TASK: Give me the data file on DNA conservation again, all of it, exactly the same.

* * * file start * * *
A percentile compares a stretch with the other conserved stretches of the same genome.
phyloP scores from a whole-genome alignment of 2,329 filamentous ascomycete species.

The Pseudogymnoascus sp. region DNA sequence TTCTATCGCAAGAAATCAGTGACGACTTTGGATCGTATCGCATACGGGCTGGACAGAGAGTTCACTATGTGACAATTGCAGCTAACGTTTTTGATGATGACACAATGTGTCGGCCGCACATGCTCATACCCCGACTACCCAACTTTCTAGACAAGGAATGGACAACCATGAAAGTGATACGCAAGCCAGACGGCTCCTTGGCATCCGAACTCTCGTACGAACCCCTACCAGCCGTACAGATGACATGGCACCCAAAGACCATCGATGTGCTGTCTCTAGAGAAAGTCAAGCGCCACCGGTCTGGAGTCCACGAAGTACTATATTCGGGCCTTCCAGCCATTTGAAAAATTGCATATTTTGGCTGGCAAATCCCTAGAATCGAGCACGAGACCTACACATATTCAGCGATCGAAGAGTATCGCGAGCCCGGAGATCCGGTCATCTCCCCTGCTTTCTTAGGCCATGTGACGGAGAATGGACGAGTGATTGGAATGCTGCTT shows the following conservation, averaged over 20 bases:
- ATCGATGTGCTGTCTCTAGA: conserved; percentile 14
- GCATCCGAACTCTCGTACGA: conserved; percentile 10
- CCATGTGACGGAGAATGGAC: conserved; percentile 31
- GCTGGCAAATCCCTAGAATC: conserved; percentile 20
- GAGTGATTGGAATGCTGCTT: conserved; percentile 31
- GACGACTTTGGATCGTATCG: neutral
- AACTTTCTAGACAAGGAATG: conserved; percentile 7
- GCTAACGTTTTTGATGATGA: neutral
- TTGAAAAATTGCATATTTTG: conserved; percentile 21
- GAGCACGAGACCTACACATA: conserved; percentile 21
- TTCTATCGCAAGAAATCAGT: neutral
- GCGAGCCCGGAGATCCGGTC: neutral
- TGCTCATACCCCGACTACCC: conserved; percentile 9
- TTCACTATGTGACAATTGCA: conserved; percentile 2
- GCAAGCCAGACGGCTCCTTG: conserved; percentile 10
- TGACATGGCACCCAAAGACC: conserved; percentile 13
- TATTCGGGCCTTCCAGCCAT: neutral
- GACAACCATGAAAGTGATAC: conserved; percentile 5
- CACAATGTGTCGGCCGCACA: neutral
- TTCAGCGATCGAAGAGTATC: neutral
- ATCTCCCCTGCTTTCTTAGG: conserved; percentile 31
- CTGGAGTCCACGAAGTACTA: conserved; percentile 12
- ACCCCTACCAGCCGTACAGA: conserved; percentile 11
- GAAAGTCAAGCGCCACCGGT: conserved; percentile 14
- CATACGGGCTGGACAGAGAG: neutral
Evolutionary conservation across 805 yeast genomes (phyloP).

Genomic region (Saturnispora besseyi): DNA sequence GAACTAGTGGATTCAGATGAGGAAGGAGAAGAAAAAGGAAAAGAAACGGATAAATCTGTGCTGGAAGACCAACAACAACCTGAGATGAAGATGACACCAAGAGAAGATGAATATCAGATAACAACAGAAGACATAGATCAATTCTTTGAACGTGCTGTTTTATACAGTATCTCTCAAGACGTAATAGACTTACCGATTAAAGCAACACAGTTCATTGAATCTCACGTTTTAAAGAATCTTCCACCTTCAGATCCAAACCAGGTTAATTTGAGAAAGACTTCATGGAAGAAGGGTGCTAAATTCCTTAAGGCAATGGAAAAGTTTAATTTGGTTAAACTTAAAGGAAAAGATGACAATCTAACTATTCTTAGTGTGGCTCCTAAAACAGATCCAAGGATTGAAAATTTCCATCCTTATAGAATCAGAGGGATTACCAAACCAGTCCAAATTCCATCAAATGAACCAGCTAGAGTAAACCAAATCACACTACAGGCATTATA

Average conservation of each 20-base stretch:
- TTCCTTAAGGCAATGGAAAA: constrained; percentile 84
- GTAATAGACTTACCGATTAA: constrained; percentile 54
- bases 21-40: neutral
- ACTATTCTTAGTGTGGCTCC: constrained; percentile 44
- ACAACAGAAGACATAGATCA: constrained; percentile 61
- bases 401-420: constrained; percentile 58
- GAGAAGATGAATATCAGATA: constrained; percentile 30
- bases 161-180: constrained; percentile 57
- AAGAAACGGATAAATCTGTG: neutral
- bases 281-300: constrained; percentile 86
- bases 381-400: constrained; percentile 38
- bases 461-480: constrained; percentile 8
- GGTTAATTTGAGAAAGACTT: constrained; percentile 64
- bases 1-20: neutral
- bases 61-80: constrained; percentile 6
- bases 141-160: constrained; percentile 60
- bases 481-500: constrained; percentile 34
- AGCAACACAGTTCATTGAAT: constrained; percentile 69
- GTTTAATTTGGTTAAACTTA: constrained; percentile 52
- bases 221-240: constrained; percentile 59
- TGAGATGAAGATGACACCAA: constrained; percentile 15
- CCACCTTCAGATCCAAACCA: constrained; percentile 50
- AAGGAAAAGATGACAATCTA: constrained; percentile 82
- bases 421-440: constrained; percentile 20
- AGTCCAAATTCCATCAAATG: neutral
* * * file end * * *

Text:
A percentile compares a stretch with the other conserved stretches of the same genome.
phyloP scores from a whole-genome alignment of 2,329 filamentous ascomycete species.

The Pseudogymnoascus sp. region DNA sequence TTCTATCGCAAGAAATCAGTGACGACTTTGGATCGTATCGCATACGGGCTGGACAGAGAGTTCACTATGTGACAATTGCAGCTAACGTTTTTGATGATGACACAATGTGTCGGCCGCACATGCTCATACCCCGACTACCCAACTTTCTAGACAAGGAATGGACAACCATGAAAGTGATACGCAAGCCAGACGGCTCCTTGGCATCCGAACTCTCGTACGAACCCCTACCAGCCGTACAGATGACATGGCACCCAAAGACCATCGATGTGCTGTCTCTAGAGAAAGTCAAGCGCCACCGGTCTGGAGTCCACGAAGTACTATATTCGGGCCTTCCAGCCATTTGAAAAATTGCATATTTTGGCTGGCAAATCCCTAGAATCGAGCACGAGACCTACACATATTCAGCGATCGAAGAGTATCGCGAGCCCGGAGATCCGGTCATCTCCCCTGCTTTCTTAGGCCATGTGACGGAGAATGGACGAGTGATTGGAATGCTGCTT shows the following conservation, averaged over 20 bases:
- ATCGATGTGCTGTCTCTAGA: conserved; percentile 14
- GCATCCGAACTCTCGTACGA: conserved; percentile 10
- CCATGTGACGGAGAATGGAC: conserved; percentile 31
- GCTGGCAAATCCCTAGAATC: conserved; percentile 20
- GAGTGATTGGAATGCTGCTT: conserved; percentile 31
- GACGACTTTGGATCGTATCG: neutral
- AACTTTCTAGACAAGGAATG: conserved; percentile 7
- GCTAACGTTTTTGATGATGA: neutral
- TTGAAAAATTGCATATTTTG: conserved; percentile 21
- GAGCACGAGACCTACACATA: conserved; percentile 21
- TTCTATCGCAAGAAATCAGT: neutral
- GCGAGCCCGGAGATCCGGTC: neutral
- TGCTCATACCCCGACTACCC: conserved; percentile 9
- TTCACTATGTGACAATTGCA: conserved; percentile 2
- GCAAGCCAGACGGCTCCTTG: conserved; percentile 10
- TGACATGGCACCCAAAGACC: conserved; percentile 13
- TATTCGGGCCTTCCAGCCAT: neutral
- GACAACCATGAAAGTGATAC: conserved; percentile 5
- CACAATGTGTCGGCCGCACA: neutral
- TTCAGCGATCGAAGAGTATC: neutral
- ATCTCCCCTGCTTTCTTAGG: conserved; percentile 31
- CTGGAGTCCACGAAGTACTA: conserved; percentile 12
- ACCCCTACCAGCCGTACAGA: conserved; percentile 11
- GAAAGTCAAGCGCCACCGGT: conserved; percentile 14
- CATACGGGCTGGACAGAGAG: neutral
Evolutionary conservation across 805 yeast genomes (phyloP).

Genomic region (Saturnispora besseyi): DNA sequence GAACTAGTGGATTCAGATGAGGAAGGAGAAGAAAAAGGAAAAGAAACGGATAAATCTGTGCTGGAAGACCAACAACAACCTGAGATGAAGATGACACCAAGAGAAGATGAATATCAGATAACAACAGAAGACATAGATCAATTCTTTGAACGTGCTGTTTTATACAGTATCTCTCAAGACGTAATAGACTTACCGATTAAAGCAACACAGTTCATTGAATCTCACGTTTTAAAGAATCTTCCACCTTCAGATCCAAACCAGGTTAATTTGAGAAAGACTTCATGGAAGAAGGGTGCTAAATTCCTTAAGGCAATGGAAAAGTTTAATTTGGTTAAACTTAAAGGAAAAGATGACAATCTAACTATTCTTAGTGTGGCTCCTAAAACAGATCCAAGGATTGAAAATTTCCATCCTTATAGAATCAGAGGGATTACCAAACCAGTCCAAATTCCATCAAATGAACCAGCTAGAGTAAACCAAATCACACTACAGGCATTATA

Average conservation of each 20-base stretch:
- TTCCTTAAGGCAATGGAAAA: constrained; percentile 84
- GTAATAGACTTACCGATTAA: constrained; percentile 54
- bases 21-40: neutral
- ACTATTCTTAGTGTGGCTCC: constrained; percentile 44
- ACAACAGAAGACATAGATCA: constrained; percentile 61
- bases 401-420: constrained; percentile 58
- GAGAAGATGAATATCAGATA: constrained; percentile 30
- bases 161-180: constrained; percentile 57
- AAGAAACGGATAAATCTGTG: neutral
- bases 281-300: constrained; percentile 86
- bases 381-400: constrained; percentile 38
- bases 461-480: constrained; percentile 8
- GGTTAATTTGAGAAAGACTT: constrained; percentile 64
- bases 1-20: neutral
- bases 61-80: constrained; percentile 6
- bases 141-160: constrained; percentile 60
- bases 481-500: constrained; percentile 34
- AGCAACACAGTTCATTGAAT: constrained; percentile 69
- GTTTAATTTGGTTAAACTTA: constrained; percentile 52
- bases 221-240: constrained; percentile 59
- TGAGATGAAGATGACACCAA: constrained; percentile 15
- CCACCTTCAGATCCAAACCA: constrained; percentile 50
- AAGGAAAAGATGACAATCTA: constrained; percentile 82
- bases 421-440: constrained; percentile 20
- AGTCCAAATTCCATCAAATG: neutral